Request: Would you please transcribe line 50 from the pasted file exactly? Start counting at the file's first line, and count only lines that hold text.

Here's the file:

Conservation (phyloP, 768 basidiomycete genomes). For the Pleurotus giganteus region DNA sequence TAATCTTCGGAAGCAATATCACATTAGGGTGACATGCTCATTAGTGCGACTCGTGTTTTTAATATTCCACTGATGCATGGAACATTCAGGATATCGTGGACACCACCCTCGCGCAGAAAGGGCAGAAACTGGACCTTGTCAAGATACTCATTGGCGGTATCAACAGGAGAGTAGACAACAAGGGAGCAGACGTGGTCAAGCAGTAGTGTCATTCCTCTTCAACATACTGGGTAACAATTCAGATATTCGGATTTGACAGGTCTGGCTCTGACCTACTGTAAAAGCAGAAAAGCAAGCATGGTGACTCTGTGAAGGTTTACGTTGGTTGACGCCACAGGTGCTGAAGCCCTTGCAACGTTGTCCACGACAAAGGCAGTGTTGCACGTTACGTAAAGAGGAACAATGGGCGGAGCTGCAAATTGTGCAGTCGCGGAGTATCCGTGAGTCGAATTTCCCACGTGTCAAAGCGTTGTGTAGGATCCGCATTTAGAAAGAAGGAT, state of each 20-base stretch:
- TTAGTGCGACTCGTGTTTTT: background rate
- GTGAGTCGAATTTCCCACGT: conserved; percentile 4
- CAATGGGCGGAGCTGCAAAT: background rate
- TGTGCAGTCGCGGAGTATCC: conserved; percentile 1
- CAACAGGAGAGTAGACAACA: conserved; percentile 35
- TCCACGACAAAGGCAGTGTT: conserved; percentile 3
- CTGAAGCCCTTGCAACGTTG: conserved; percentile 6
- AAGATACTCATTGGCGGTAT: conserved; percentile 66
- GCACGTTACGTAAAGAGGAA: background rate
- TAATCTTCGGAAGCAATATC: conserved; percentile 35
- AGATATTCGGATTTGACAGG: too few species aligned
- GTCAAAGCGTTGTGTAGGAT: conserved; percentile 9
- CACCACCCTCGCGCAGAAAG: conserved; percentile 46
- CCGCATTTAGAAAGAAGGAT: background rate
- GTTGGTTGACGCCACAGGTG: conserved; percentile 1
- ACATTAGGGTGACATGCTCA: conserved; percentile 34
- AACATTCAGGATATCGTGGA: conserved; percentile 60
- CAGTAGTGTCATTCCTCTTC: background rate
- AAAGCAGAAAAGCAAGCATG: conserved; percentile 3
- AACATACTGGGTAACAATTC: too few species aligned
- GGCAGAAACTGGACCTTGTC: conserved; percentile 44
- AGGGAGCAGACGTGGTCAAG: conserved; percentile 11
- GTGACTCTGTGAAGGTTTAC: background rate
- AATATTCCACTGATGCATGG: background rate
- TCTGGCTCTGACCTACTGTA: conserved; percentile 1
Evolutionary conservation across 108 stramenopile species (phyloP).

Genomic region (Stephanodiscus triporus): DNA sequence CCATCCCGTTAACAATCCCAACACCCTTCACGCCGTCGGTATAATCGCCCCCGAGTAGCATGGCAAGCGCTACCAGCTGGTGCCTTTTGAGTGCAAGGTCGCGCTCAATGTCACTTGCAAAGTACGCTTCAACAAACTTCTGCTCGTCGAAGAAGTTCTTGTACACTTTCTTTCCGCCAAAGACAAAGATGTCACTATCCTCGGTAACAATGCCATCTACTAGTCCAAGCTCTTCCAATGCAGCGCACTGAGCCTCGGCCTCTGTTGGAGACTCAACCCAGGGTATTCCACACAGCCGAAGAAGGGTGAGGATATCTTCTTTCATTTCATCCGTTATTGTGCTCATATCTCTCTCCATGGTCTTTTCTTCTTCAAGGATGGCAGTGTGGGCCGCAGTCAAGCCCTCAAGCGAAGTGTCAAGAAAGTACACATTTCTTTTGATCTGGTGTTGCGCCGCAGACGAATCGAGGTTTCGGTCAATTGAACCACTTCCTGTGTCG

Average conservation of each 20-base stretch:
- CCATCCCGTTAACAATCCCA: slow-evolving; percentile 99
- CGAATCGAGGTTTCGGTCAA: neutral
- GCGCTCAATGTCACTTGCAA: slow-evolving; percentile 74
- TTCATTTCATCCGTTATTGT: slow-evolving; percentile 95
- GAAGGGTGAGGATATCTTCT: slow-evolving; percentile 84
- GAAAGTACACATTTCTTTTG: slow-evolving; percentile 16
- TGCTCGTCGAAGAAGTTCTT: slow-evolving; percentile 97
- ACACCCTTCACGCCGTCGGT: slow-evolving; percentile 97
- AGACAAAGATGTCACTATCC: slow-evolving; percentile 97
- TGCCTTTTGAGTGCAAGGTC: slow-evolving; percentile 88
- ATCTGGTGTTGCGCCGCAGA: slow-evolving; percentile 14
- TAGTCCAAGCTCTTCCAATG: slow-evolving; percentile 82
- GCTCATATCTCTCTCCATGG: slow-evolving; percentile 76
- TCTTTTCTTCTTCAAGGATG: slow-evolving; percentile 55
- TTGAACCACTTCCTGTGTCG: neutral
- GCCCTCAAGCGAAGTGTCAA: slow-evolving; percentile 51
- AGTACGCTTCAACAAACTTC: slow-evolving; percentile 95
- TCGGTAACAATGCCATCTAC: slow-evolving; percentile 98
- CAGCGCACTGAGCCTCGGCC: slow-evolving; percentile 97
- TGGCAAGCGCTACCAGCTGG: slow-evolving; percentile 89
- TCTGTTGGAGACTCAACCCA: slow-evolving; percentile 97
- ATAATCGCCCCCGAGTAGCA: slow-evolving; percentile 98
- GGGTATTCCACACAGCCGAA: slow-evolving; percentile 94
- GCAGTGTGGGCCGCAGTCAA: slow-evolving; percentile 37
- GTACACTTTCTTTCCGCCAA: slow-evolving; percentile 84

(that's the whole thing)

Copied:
- TCTGTTGGAGACTCAACCCA: slow-evolving; percentile 97